United States District Court, D. Delaware
LEONARD P. STARK UNITED STATES DISTRICT COURT.
Wilmington this 12th day of January, 2017, IT IS HEREBY
parties filed a Joint Letter Regarding Discovery Conference
Issues. (D.I. 400; see also D.I. 428 at 5, 8) It
identifies four disputes. The Court's rulings with
respect to these disputes follow.
Heartland's request that Kraft be ordered to further
supplement its answer to Interrogatory No. 12 (see
D.I. 400 at 1 -3) is GRANTED as detailed below. No later than
January 27, 2017, Kraft shall supplement its response to
Interrogatory No. 12 to clarify: (i) whether, prior to March
26, 2013, the individuals specifically listed in
Interrogatory No. 12, as well as Ken Davis and Debbie Wright,
knew of PCT Ackilli; had PCT Ackilli in their possession; or
looked at, read, or discussed PCT Ackilli's contents; and
(ii) why any of the foregoing individuals, including Ken
Davis and Debbie Wright, did not report PCT Ackilli to the
Patent and Trademark Office.
addition, no later than February 10, 2017, Kraft shall
produce all documents reflecting awareness of PCT Ackilli
(whether or not such documents explicitly refer to PCT
Ackilli). In order to comply with this Order, it will be
necessary for Kraft (to the extent it has not already done
so) to investigate whether any documents that do not
expressly reference PCT Ackilli but may reflect knowledge of
PCT Ackilli (because, for example, the contents of such
documents include matters addressed in PCT Ackilli, such as
buffered concentrates), do or do not reflect knowledge of PCT
Ackilli. Ifthey do reflect such knowledge, then such
documents shall be produced. If such documents do not reflect
such knowledge, then such documents need not be produced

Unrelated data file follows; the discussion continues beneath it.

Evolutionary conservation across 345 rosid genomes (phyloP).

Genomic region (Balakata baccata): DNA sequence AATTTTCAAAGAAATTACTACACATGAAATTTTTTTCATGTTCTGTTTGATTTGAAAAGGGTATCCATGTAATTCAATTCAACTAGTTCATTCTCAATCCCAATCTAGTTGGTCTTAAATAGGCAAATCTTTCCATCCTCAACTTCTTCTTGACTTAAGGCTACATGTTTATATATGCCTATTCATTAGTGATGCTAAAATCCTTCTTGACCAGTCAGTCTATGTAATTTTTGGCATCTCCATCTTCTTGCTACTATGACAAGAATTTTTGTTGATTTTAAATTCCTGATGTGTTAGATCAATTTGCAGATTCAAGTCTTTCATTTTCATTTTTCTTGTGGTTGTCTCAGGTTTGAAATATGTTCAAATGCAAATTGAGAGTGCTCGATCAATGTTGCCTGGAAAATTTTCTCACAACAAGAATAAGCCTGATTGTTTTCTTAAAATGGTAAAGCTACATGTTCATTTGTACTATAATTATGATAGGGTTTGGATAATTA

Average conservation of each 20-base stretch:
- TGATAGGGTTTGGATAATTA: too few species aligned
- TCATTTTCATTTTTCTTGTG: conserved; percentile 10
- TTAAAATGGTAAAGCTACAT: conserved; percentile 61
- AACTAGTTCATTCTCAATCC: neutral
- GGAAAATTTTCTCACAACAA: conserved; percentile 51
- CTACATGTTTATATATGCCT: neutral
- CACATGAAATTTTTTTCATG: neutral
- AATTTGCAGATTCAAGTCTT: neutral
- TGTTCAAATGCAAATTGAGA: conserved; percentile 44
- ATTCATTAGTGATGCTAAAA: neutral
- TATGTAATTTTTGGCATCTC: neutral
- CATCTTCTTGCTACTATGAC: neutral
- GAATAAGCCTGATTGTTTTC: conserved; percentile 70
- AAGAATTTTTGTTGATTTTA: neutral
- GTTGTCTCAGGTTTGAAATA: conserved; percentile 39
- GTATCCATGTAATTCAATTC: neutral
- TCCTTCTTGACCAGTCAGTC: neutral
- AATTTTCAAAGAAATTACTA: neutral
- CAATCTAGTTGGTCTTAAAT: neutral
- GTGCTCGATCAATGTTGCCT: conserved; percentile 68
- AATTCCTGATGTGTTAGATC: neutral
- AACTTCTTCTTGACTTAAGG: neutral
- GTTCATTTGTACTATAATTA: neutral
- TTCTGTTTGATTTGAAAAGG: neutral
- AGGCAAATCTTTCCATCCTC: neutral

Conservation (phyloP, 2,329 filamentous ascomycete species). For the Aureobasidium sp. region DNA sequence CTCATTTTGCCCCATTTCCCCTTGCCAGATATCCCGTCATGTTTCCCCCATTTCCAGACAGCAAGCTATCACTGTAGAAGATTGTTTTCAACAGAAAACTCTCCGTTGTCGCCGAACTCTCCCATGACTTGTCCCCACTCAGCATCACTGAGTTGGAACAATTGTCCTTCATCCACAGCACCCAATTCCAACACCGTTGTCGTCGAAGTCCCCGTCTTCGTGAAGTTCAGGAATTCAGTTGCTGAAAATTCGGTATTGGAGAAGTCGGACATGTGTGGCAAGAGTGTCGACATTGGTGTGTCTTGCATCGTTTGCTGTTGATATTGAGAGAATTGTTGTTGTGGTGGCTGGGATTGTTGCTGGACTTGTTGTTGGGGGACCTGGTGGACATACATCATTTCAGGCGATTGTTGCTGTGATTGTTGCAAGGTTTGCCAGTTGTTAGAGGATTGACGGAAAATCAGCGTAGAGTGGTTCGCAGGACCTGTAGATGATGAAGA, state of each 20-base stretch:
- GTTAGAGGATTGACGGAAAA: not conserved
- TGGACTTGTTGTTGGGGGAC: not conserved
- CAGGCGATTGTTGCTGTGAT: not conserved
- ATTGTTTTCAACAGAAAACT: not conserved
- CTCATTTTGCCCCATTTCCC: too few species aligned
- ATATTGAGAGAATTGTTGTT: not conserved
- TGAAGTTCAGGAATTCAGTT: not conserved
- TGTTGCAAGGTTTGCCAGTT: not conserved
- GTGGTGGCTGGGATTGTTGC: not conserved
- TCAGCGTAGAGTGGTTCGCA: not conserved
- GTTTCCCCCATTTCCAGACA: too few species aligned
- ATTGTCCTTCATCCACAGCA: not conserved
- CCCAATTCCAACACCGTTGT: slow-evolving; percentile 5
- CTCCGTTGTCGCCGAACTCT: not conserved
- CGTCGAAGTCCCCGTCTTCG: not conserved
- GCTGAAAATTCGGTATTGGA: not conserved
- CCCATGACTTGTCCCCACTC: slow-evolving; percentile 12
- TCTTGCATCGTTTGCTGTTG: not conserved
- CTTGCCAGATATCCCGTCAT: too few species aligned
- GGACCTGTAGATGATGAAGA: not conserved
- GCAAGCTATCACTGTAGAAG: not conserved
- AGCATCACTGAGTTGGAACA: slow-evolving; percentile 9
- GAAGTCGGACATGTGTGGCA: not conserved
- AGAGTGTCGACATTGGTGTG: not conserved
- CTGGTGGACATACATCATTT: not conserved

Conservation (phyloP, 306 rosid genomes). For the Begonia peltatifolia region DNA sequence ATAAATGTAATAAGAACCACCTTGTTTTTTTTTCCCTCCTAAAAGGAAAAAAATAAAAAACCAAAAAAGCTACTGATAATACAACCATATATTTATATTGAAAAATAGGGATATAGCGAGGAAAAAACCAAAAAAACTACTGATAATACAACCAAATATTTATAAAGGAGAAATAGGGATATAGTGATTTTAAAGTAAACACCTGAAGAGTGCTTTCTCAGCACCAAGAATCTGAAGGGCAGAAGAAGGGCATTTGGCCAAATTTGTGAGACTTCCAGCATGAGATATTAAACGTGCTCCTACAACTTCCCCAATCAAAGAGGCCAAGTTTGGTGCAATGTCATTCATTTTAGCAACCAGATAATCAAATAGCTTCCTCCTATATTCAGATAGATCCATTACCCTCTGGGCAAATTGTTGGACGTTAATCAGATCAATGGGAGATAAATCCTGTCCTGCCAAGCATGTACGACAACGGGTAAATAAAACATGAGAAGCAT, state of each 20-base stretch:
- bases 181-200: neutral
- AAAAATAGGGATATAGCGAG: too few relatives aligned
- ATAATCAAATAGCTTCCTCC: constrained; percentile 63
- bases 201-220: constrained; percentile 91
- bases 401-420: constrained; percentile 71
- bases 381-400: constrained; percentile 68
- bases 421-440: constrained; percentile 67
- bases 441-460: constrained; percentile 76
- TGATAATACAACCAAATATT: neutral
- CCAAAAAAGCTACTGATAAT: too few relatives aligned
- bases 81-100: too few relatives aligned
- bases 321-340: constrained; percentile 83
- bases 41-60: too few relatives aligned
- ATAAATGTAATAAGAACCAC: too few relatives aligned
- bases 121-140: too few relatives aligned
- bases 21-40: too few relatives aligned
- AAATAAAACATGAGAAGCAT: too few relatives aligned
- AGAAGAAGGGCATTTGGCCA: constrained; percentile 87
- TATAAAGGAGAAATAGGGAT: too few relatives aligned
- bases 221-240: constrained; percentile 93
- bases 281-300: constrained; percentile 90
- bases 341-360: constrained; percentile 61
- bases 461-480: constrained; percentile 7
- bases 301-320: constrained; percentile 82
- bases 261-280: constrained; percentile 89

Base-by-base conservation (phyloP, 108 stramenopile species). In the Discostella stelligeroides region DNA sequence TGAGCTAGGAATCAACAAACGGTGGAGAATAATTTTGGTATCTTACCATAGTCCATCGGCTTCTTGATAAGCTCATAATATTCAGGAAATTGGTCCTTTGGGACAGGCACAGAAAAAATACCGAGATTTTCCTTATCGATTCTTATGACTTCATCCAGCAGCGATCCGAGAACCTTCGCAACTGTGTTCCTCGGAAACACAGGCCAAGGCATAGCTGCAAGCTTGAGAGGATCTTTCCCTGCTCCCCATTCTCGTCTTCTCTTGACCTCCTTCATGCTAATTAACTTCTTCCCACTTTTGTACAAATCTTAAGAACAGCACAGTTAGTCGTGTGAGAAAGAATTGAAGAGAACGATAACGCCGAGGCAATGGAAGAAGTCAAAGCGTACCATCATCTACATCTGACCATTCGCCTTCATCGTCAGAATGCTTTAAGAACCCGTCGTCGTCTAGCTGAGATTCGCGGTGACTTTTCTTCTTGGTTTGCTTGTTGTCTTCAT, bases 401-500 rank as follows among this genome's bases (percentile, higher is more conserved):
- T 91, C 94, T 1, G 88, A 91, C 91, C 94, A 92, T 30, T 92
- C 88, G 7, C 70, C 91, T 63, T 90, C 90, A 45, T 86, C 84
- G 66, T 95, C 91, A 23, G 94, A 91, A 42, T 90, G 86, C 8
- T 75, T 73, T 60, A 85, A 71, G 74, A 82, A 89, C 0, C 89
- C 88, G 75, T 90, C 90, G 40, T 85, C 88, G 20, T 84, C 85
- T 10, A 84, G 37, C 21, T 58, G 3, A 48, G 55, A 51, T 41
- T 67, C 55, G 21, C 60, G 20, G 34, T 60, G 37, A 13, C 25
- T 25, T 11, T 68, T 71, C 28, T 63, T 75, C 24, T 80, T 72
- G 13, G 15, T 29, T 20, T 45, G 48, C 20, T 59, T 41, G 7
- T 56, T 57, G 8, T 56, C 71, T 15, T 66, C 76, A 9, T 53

(unless they need be produced due to some reason other than
the effect of this Order), but in that event Kraft shall
provide a log of such documents, sufficient to enable
Heartland and the Court to make a meaningful assessment of
Kraft's assertions that such documents remain privileged.
foregoing rulings are consistent with the Court's rulings
regarding waiver of attorney-client privilege. (See
D.I. 351, 352, 402) Kraft's contention that privilege was
not waived with respect to "general discussions of the
technology of PCT Ackilli, which may also be found in the
patented inventions (e.g., buffer, acid, mixing, etc.), but
that do not specifically reference PCT Ackilli or its
examples" (D.I. 400 at 2) is incorrect. It is not
necessary for a document to mention PCT Ackilli in order to
reflect an awareness of PCT Ackilli. While "[d]ocuments
and information that relate exclusively to the
technology of Ackilli or the Water Sensations product and
not also to Defendants' knowledge of and/or
decision not to disclose Ackilli are not within the scope of
the waiver" (D.I. 351 at 8) (emphasis added), it is
possible that a document that does not "specifically
reference" Ackilli may still also relate to
"Defendants' knowledge of and/or decision not to
disclose Ackilli." Nor is the Court persuaded that
Heartland has waived its right to request information
relating to Mr. Davis or Ms. Wright.
Heartland's request that the Court order that Kraft's
supplemental response to Interrogatory No. 12 be verified is
DENIED WITHOUT PREJUDICE to renew after receiving and
reviewing the supplemental response and after completion of
the Rule 30(b)(6) deposition of Kraft.
Court concludes that Fitch Even has waived attorney
work-product protection over the documents listed on its log,
as any such assertion of work-product protection is untimely.
After Kraft supplements its response to Interrogatory No. 12
and produces the documents (and/or log) required by this
Order, but no later than February 17, 2017, the parties shall
advise the Court whether there remains a dispute with respect
to production of any Fitch Even document and, if so, how they
propose such dispute(s) be resolved.
this time the Court is not appointing a Special Discovery
Master although the Court may do so if the parties continue
to have discovery disputes.
Heartland's motion for leave to file a second amended
answer (D.I. 405), to articulate a total of eight theories of
inequitable conduct, is GRANTED. Leave to amend is to freely
granted when justice so requires. See Fed. R. Civ.
Proc. 15(a). Good cause has been shown. See Fed. R.
Civ. Proc. 16. The second amended answer provides Kraft with
clear notice of the full extent of Heartland's
inequitable conduct contentions that Heartland will seek to
prove at trial. It aims to conform the pleadings to the facts
Heartland believes it discovered during discovery. Further
grounds for the relief sought include that, as noted above,
the Court is ordering additional discovery, which Heartland
may use as evidence to support its inequitable conduct
contentions, but may arguably not be pertinent to the
inequitable conduct theory in the currently-operative answer,
and that the Court is today ...